Constitution and By Laws
Voting for Officers and Executive Council members for 2017-2019 was
completed at our convention in Washington, D.C.
Thank you to the nominating committee for
providing an excellent slate.
Mazel Tov to all those elected.
MRJ Nominating Committee:
- Ira Warshawsky – Chair
- Buzz Deitchman
- Rob Himmelstein
- Jeff Levine
- Jeff Light
- Charlie Niederman
- Dave Oney
- Larry Pepper
- Tom Weiner
MRJ OFFICERS 2017/2019
1st Vice President
|Tony Perry||Stuart Leviton|
|Aaron Bloom||Brian Serle|
|Michael Fein||Alan Moskoff|
|Andy Chait||Ken Moskowitz|
|Dan Checkman||Charlie Niederman|
|Paul Cohen||Larry Pepper|
|Buzz Deitchman||Steven Portnoy|
|Ken Keenan||Howard Oppenheim|
|Howard Bellet||David Schuster|
|Harvey Harris||John Shalett|
|Brian Hatkoff||Stephen Sherman|
|Rob Himmelstein||Irving Shnaider|
|Robert Ingrum||Ira Warshawsky|
From MRJ VP Gary Brock
Men of Reform Judaism (MRJ) International Conference, 2018: Summary of Events
Old friends and newly minted ones met in Minneapolis, Minnesota July 12-15, 2018 to attend the Men of Reform Judaism’s (MRJ) International Conference, MRJ Today: Past the Curb, Beyond the Parking Lot.
Thursday’s dinner speaker, Moran Birman, Consul for Public Diplomacy, attaché to Chicago’s Israeli Consulate, gave a general overview of the relationship between the United States and Israel. His remarks took on a decided poignancy as he recounted that he and his fiancé had flown, as so many before, to Cyprus for their marriage, since the Orthodox Rabbinate fails to acknowledge Reform marriages in the State of Israel. While telling us of all the good that Israel does around the world, to the question of why current Israeli policy seeks to urbanize its nomads there was no easy answer.
Friday’s full day of events were preceded by President Steven Portnoy’s remarks of welcome. Steven recounted MRJ’s significant achievements of the past year, including the joint statement at the 2017 MRJ/FJMC at the Israeli Embassy disapproving Israel’s position as to whether non-Orthodox Jews are legitimate. Steven made clear that MRJ has had and continues to have a “seat at the table,” and that our leadership maintains meaningful and strategic alliances within and without the Reform movement.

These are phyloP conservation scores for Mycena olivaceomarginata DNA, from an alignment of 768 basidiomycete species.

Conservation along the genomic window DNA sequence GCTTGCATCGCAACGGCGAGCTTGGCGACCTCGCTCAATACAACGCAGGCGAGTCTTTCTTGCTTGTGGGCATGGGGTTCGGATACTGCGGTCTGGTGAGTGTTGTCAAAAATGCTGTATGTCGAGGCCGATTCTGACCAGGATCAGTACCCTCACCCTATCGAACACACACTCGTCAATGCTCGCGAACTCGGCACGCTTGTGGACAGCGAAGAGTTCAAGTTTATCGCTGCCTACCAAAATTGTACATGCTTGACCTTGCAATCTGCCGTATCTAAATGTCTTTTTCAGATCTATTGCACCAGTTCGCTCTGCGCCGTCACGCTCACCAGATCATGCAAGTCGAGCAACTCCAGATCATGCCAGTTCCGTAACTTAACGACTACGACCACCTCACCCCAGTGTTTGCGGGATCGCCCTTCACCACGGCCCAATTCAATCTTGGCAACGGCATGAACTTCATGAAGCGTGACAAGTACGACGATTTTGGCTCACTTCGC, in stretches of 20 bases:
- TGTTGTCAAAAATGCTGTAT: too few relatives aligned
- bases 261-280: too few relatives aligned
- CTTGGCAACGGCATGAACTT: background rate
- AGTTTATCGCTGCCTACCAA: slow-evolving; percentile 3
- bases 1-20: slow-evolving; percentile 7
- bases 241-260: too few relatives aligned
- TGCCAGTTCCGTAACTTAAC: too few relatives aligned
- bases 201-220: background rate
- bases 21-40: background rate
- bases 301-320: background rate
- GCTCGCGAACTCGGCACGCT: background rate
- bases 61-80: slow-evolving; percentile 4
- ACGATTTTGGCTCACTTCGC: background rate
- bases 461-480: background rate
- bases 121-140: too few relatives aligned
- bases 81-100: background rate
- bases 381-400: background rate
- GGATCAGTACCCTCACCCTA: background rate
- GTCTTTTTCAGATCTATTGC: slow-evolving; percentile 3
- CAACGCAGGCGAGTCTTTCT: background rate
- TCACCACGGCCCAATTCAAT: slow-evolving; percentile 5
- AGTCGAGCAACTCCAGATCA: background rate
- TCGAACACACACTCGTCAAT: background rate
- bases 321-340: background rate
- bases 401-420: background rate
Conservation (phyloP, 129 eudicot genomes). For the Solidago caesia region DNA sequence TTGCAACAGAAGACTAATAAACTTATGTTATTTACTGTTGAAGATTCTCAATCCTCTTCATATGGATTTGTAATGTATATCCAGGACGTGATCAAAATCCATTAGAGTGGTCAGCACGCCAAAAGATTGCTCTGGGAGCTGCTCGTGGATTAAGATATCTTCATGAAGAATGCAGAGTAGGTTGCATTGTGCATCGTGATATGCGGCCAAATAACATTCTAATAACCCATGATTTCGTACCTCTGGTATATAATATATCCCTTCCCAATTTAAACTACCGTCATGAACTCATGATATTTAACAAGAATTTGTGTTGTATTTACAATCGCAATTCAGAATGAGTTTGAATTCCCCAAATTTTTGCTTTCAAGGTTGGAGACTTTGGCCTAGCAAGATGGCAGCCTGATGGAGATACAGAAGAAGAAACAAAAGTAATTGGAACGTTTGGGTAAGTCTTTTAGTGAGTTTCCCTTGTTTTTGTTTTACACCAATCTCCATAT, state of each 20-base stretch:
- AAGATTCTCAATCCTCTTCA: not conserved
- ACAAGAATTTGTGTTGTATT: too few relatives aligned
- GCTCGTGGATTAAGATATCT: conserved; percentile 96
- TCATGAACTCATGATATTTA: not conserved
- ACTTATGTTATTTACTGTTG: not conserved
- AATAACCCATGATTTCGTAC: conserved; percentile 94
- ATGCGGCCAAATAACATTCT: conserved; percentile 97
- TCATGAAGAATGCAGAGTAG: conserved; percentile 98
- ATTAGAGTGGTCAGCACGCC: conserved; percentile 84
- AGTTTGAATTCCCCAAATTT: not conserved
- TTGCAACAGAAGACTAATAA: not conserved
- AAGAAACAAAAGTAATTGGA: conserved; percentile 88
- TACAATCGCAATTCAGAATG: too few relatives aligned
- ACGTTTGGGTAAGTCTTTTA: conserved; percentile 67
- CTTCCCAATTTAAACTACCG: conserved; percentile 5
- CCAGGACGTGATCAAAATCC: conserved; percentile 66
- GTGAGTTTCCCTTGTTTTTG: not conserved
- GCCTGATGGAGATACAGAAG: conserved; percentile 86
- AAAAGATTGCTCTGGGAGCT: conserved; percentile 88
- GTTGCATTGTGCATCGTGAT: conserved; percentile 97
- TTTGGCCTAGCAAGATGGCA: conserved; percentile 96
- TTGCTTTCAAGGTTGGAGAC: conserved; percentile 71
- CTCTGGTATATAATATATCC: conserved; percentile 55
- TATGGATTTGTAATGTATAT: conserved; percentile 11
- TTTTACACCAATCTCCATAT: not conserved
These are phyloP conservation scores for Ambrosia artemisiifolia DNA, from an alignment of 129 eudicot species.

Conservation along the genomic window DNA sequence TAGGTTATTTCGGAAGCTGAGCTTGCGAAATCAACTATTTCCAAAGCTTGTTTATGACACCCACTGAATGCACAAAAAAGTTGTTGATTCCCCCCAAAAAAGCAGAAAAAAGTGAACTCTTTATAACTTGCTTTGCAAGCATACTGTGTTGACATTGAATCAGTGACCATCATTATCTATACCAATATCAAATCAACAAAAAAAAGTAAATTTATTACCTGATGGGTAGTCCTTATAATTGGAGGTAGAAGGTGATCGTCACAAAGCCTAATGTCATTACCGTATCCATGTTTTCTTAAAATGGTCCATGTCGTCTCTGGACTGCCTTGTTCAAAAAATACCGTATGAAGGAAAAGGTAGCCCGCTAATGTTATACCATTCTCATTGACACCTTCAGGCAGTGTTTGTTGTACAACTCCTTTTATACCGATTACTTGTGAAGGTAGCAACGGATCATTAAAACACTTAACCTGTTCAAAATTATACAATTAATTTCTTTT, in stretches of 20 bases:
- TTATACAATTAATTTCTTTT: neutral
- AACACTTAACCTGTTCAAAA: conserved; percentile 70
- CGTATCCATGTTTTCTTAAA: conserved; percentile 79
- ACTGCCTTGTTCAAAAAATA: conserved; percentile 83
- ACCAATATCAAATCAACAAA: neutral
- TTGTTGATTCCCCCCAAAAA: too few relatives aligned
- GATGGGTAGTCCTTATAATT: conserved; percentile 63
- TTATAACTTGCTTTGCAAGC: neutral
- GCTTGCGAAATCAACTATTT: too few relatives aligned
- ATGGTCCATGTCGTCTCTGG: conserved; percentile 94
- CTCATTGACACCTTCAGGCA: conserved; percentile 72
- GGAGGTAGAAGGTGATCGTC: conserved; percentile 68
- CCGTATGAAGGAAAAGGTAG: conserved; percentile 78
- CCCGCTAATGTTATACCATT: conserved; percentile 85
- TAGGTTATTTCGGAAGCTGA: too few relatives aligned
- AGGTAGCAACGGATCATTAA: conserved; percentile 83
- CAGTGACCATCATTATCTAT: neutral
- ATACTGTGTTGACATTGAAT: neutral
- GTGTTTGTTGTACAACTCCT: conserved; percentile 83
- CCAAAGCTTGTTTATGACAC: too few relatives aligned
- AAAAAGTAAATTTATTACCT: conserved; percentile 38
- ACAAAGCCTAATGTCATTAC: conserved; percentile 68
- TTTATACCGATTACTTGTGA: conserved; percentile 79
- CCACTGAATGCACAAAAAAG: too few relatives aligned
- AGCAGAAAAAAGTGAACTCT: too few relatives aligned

Rabbi Adam Stock Spilker of St. Paul’s Mount Zion Reform Congregation led a spirited discussion on social change and the RAC’s Brit Olam. Brit Olam gives Reform congregations the opportunity to join in a “vision for Social Justice.” The brit encourages congregations to enlist a clergy member and at least two lay leaders to lead in a minimum of one of many actions. Examples include: acting in solidarity with vulnerable communities and participating with the RAC on immigrant justice. The RAC, in turn, will provide training and resources for those congregations committing to lead in this endeavor.
His study session centered on the question “What drives you to work for a better world”? He asked that one consider which Jewish value motivates us to work for this better world. The core text is that justice is central to Judaism, as we are heirs to Abraham’s calling by G-d to do justice. We were presented with a years-long study seeking to determine what “significant story/moment/experience connects you to this core motivation. R. Spilker posed the question: “Are you inspired to act”?
Chicago’s regional director of the Anti-Defamation League (ADL), Allison Rosenfeld, presented the ADL’s ongoing campaigns to combat hate crimes and anti-Semitism in this country. When respondent’s in one particular study failed by some 60% to have knowledge of the Shoah the ADL is certain that there is a problem. The facts bear out the current dilemma: “anti-Semitic incidents in the U.S. rose 57% in 2017, anti-Semitic incidents are up 89% on college campuses, and 94% K-12.” Most astounding, according to the ADL, “1.09 billion people worldwide harbor anti-Semitic attitudes.” Education, Rosenfeld insists, is primary in combating anti-Semitism, and the “Words to Action” program is an obvious program source available to Brotherhoods nationwide for their use.
Councilman Steven Fletcher, representing Minneapolis Mayor Jacob Frey, presented the MRJ Conference a Proclamation, bestowing solemnity and dignity to our endeavors. Ample pictures were taken, and posted to social media.